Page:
Crisis Communications – To Stand Tall Or Hide?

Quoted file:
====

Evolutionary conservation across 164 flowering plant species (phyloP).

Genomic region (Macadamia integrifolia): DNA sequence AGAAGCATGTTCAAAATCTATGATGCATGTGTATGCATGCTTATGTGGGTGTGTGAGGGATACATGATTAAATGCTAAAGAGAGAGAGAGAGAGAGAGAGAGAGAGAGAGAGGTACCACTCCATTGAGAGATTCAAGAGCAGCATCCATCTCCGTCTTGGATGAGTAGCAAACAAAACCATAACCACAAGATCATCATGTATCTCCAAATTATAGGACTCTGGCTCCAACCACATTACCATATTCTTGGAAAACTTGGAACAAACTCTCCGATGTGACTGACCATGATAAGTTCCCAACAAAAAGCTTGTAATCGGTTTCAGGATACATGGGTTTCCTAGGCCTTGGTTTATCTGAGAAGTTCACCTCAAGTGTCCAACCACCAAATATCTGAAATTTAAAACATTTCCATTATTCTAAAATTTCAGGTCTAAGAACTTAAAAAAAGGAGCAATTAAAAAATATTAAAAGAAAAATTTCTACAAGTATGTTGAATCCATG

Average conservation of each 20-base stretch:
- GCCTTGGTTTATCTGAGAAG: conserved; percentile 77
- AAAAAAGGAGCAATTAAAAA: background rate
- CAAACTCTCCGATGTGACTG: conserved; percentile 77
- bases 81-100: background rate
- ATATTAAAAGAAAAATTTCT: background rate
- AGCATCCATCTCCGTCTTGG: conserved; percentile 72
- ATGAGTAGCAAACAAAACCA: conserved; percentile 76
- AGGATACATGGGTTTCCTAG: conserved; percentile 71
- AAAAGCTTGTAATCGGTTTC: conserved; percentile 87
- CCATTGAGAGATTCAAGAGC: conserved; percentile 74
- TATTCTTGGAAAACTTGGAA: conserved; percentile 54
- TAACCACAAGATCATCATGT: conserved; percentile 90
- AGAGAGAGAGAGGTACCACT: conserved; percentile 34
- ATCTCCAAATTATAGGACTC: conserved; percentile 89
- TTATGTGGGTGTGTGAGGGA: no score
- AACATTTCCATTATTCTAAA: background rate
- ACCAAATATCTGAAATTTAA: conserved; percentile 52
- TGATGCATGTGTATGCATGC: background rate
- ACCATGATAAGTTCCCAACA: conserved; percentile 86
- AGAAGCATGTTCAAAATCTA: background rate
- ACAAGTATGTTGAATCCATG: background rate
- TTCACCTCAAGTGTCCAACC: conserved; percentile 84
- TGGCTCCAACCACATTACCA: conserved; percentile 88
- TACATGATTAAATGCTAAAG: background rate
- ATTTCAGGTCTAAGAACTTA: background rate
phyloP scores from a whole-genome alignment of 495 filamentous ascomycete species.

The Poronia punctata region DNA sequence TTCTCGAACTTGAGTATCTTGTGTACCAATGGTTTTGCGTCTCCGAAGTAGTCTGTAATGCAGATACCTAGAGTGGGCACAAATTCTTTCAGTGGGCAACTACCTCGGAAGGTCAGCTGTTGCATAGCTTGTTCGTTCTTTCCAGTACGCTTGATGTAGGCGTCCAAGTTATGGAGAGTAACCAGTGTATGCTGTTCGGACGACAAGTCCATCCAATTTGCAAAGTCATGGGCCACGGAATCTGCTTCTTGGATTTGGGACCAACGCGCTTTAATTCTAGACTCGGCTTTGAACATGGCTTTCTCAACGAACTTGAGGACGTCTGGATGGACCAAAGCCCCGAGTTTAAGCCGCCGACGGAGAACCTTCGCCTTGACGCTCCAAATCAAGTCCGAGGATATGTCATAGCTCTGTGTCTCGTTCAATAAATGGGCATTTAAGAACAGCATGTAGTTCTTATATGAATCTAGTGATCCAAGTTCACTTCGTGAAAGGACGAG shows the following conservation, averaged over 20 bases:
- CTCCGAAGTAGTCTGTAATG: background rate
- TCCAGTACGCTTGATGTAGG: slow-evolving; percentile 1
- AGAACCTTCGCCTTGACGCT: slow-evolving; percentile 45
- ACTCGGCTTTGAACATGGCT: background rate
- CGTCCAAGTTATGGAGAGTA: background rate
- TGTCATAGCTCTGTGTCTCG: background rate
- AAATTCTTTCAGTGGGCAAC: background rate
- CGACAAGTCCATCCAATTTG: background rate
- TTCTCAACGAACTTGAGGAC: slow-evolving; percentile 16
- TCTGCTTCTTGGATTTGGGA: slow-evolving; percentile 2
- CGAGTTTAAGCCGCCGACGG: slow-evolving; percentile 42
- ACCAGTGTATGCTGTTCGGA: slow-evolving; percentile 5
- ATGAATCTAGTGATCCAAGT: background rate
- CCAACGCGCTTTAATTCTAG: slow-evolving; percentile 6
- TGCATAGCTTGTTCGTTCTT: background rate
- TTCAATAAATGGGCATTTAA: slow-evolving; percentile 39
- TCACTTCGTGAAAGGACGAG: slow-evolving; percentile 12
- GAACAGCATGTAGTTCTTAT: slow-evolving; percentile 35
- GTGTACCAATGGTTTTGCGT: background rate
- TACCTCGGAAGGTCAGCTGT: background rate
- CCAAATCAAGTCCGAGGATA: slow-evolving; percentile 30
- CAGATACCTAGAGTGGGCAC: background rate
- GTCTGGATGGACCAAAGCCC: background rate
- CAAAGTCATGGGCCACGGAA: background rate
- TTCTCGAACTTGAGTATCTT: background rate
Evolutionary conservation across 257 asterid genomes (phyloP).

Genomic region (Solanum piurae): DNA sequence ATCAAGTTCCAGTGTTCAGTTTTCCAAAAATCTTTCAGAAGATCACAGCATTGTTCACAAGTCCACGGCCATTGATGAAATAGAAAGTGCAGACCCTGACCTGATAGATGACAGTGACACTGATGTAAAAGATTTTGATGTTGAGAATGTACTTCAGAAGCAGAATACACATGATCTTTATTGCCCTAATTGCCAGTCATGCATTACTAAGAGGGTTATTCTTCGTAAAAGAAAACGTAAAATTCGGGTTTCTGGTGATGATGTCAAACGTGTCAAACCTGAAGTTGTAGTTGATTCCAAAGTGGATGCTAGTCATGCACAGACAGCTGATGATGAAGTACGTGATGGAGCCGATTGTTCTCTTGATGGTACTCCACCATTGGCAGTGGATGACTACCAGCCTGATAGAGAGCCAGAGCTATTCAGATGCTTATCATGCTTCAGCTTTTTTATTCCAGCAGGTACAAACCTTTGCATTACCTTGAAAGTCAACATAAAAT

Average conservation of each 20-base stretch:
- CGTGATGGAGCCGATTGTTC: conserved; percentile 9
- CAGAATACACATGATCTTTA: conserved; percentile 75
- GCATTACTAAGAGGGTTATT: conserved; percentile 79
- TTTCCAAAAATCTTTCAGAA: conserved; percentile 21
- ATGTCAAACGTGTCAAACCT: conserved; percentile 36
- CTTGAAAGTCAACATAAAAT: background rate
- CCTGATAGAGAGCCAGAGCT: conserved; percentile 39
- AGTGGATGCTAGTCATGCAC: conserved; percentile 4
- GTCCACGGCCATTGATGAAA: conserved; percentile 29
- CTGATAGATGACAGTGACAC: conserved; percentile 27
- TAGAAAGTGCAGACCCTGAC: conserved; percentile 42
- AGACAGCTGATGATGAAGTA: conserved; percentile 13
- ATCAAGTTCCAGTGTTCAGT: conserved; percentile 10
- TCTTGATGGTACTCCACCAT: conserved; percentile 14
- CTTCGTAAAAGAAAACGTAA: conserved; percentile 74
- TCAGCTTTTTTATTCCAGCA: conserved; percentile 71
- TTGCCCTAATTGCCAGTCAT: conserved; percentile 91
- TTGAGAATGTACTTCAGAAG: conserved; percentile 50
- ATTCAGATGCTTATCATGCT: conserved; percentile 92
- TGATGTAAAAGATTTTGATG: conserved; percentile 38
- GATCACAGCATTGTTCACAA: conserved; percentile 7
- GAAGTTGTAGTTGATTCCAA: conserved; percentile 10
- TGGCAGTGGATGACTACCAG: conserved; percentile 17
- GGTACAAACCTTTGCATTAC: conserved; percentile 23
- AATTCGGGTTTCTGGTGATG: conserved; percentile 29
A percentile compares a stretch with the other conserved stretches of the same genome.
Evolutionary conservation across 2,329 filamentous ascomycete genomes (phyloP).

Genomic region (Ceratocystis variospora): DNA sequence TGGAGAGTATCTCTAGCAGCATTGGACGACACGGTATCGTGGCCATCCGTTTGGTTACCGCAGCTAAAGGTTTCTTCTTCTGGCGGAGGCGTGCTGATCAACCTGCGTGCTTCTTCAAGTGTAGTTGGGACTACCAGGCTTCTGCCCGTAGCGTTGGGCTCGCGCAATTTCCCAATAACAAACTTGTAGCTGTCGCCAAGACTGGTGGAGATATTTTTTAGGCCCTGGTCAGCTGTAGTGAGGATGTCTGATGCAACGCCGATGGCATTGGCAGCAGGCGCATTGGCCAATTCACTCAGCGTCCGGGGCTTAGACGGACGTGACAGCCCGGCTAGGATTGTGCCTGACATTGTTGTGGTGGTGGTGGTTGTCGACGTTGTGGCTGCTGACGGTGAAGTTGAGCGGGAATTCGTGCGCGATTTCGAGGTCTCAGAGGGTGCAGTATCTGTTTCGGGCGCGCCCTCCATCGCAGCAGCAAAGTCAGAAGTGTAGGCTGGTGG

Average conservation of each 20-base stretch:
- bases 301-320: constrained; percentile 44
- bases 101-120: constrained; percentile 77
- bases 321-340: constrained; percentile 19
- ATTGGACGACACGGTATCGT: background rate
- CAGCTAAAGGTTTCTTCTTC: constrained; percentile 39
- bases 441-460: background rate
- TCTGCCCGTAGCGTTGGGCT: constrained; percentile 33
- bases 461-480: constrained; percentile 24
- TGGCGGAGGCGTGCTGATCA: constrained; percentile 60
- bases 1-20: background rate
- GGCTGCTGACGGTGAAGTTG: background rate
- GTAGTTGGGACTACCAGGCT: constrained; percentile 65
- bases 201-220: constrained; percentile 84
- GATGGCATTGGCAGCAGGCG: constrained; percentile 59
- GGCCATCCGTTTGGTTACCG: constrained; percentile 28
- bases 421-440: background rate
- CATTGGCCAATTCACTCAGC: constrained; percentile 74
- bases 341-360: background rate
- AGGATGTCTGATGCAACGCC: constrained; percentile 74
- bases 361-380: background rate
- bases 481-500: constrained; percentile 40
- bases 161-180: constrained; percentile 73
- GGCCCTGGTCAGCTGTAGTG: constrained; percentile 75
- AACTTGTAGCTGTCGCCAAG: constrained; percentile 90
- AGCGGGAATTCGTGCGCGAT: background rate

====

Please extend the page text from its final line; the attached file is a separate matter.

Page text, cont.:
Over the past few days, I have been doing a lot of reading on crisis communications management. The main thing that has caught my attention is the manner in which brands either stand up or hide from the media in times of crisis. Or better still feed the hungry beast, as David Letterman did. Stand Up: One brand which has been applauded for its excellent management of its recent crisis is Seaworld Orlando. I will do my best to keep my personal beliefs out of this, as an animal lover I have a lot to say before I even start on my analysis of how they handled this crisis, but that’s a separate discussion entirely. This is one entity that certainly did not hide when crisis hit, within two hours a statement was issued, the company’s social media experts were on the case with twitter feeds, blog updates and a press conference was quickly scheduled. I have to hand it to them, they were aware of how important speed was in this instance. When the CEO did appear at the press conference, his not so subtle selection of venue (in front of the tank of killer whales) was a statement in itself. SeaWorld did anything but hide and in turn the negative publicity quickly decreased. Check out this blog entry from Scott Monty when you have time, it provides a fantastic run down on how SeaWorld Orlando used social media to do anything but hide. Hide: However not all brands are so savvy, take for instance Tiger Woods, he went into hiding for three months before making his grand debut with his first apology. He built up so much anticipation and then it flopped. If you don’t believe how such a solid brand could take such a plunge, view it yourself. Many argued that he should have stood up and owned the issue before the issue started owning him. The crisis has now spiraled so far out of control that even Jim Carrey has created an outburst on Twitter whereby a few of his tweets appear to endorse Wood’s frolicking . If that wasn’t already enough for Woods’s, South Park then recreates the alleged scene between Woods and his wife Elin. If you are not tired by now of reading news on Woods or watching another one of his secret’s unfold, check out this South Park parody video clip. Or better still have a look at his new Nike ad, in my opinion it is ridiculous. Feed the Hungry Beast: When David Letterman on his Late Show with David Letterman TV show revealed that a fellow CBS producer had demanded $2-million to keep quiet about his sexual encounters with female employees of his production company, he did what most brands are terrified to do, he released the information first. Watch it here. In one sense this was a positive thing to do; the story was then coated with his version of events, he apologized and said he was wrong. OK many critics say that his apology was more like an act from standup comedy, and I tend to agree, but despite this the public still seem very much in his favour. So when it comes to a crisis situation, what is the winning formula; be the first to reveal what may not even be a big issue and run the risk of creating a tabloid headline that never would have been had you kept quiet? Hide, the public will forget eventually, solving the crisis and keeping it internal is what is important now? Or, stand up, be fast with updates, be transparent, genuine and communicate your “let’s fix it” strategy to your audience, every step of the way? I think the answer is obvious, but how unobvious does it become when it’s your brand that faces the crisis?